Last fall I was diagnosed with Intraductal Papillary Muscinous Neoplasm, a relatively rare affliction of the pancreas. It frequently develops into cancer. As a result, the recommendation was a complete pancreatectomy (removal of the pancreas). The pancreas not only produces and regulates insulin to manage blood sugar, but also produces enzymes to aid digestion. Without it, a person becomes a "labile" diabetic with drastic fluctuations in blood sugar. Persistent high blood sugar can cause major problems in the eyes and extremities. Extreme lows can be lethal. Labile Diebetes can be managed by both changes in diet and frequent subcutaneous administration of insulin. The loss of digestive enzymes can be made up by use of enzymatic medication.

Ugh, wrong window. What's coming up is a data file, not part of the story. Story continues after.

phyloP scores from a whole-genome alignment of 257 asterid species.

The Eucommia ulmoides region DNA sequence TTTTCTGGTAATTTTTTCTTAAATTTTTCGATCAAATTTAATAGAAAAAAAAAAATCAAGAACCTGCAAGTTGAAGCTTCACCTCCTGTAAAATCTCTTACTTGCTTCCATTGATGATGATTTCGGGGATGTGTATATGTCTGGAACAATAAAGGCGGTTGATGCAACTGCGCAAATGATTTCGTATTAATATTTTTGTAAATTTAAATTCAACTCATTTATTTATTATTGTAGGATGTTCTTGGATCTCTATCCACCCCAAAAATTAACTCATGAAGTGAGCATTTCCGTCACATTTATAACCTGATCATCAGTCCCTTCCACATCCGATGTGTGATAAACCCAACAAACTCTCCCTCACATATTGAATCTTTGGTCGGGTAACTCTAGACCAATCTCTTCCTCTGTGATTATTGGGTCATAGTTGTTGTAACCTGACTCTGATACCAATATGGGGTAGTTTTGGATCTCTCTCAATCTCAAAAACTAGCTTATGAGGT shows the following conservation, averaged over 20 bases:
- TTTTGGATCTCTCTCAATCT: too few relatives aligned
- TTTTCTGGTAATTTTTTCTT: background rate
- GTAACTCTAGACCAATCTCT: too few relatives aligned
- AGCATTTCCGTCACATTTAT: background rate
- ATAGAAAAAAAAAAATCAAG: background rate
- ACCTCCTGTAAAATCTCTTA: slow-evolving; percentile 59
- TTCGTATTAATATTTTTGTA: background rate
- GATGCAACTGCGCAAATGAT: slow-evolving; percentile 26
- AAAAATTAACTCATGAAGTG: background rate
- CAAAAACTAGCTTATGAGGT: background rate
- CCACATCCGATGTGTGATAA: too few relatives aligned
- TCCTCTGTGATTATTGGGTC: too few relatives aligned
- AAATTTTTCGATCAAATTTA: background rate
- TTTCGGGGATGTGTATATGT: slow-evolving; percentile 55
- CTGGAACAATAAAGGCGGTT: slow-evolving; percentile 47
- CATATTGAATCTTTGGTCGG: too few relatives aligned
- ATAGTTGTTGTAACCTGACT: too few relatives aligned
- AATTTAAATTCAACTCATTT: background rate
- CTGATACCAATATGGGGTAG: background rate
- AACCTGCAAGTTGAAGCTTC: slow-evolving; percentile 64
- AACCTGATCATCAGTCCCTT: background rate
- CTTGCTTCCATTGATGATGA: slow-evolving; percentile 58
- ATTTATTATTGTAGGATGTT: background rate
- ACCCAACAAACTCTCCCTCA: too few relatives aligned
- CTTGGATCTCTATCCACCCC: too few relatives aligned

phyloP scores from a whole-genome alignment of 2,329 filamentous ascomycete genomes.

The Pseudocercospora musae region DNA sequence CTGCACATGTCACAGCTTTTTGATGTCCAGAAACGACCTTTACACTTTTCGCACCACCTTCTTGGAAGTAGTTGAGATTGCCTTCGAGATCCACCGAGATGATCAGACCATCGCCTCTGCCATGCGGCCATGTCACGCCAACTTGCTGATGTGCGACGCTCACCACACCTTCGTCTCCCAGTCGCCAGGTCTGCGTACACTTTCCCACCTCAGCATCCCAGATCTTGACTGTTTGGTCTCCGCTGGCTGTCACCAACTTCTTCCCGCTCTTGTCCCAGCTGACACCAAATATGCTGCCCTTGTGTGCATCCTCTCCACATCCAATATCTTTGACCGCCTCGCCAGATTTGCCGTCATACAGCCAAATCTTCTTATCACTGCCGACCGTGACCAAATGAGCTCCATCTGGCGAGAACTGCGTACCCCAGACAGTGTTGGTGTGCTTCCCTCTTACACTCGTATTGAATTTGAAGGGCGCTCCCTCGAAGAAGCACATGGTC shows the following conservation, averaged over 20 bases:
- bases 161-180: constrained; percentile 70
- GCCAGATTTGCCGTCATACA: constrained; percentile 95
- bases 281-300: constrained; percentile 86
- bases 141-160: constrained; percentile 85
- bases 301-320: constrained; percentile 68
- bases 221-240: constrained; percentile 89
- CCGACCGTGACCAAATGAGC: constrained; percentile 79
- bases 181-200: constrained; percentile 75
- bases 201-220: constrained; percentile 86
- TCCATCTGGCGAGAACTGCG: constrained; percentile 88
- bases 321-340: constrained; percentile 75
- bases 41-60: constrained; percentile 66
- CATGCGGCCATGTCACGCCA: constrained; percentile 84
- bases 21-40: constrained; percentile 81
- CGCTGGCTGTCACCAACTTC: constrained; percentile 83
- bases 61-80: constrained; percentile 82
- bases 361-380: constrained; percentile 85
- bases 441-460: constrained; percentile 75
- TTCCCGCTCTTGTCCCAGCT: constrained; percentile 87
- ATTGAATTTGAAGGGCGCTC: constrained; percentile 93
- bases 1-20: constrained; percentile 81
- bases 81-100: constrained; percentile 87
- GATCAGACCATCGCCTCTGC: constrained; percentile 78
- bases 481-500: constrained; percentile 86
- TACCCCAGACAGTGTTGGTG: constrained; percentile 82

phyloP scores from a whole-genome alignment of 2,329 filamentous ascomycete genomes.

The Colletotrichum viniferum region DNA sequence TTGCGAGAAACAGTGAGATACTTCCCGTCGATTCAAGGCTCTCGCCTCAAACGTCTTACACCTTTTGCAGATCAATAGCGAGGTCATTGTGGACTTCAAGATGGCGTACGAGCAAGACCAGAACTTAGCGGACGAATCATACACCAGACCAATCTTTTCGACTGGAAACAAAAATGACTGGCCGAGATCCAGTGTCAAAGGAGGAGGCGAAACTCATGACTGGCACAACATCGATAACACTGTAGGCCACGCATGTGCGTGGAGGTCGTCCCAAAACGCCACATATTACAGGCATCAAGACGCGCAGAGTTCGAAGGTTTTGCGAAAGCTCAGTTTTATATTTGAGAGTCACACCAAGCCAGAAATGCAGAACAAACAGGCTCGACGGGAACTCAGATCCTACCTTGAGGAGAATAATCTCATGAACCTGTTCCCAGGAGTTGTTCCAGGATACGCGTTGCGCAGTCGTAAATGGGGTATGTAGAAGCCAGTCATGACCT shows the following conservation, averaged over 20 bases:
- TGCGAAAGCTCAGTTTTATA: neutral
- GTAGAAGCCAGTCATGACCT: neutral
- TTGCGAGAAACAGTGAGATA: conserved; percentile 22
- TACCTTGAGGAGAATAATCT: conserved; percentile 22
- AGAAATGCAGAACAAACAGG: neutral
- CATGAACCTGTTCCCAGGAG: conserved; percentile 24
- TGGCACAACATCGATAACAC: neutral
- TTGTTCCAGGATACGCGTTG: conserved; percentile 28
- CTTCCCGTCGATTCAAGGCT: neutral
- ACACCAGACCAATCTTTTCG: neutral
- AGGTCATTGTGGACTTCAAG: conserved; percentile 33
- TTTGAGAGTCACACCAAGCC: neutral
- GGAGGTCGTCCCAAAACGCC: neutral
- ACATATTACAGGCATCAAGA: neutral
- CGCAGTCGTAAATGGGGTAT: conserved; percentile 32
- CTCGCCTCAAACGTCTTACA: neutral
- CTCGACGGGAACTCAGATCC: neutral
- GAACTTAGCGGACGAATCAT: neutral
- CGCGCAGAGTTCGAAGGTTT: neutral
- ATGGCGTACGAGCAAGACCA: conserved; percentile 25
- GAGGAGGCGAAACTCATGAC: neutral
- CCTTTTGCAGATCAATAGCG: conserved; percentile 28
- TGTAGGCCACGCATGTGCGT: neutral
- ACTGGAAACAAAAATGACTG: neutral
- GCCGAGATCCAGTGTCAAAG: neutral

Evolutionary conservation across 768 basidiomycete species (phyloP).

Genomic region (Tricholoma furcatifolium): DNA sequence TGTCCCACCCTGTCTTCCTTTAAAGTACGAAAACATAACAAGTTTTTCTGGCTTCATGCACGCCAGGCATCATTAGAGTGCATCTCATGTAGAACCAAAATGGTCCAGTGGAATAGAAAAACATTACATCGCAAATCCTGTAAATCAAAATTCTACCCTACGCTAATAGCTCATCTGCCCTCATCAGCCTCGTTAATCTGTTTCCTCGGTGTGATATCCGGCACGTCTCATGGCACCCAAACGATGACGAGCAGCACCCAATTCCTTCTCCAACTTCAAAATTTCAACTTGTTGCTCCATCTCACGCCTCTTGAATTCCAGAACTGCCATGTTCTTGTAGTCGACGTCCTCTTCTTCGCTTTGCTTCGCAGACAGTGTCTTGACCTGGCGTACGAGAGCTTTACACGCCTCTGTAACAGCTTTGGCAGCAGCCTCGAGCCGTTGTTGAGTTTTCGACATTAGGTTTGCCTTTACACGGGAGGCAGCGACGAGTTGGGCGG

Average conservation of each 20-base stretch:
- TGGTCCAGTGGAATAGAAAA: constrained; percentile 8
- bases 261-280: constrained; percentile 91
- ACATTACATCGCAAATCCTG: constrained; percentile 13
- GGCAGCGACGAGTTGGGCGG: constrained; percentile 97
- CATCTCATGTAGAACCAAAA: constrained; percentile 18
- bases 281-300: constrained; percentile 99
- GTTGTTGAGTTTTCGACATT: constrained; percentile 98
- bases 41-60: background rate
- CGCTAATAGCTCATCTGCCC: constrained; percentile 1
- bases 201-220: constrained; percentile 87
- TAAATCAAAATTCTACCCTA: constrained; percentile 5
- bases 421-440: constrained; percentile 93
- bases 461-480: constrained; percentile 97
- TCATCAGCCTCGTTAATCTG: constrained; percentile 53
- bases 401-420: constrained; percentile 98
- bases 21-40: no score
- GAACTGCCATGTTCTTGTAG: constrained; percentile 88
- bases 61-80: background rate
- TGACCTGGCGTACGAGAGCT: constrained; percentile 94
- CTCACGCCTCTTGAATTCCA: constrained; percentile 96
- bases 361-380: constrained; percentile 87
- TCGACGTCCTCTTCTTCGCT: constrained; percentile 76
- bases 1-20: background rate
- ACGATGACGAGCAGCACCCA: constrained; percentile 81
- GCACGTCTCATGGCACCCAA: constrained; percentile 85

We were not able to secure a second opinion until February and because the situation did not require immediate action, I scheduled the surgery for May 12th, when there were the least conflicts with existing commitments. Recovery time was expected to be 4-8 weeks. The surgery was scheduled at the UW Medical Center, one of the highest rated healthcare institutions in the country in general and for pancreas treatment in particular.
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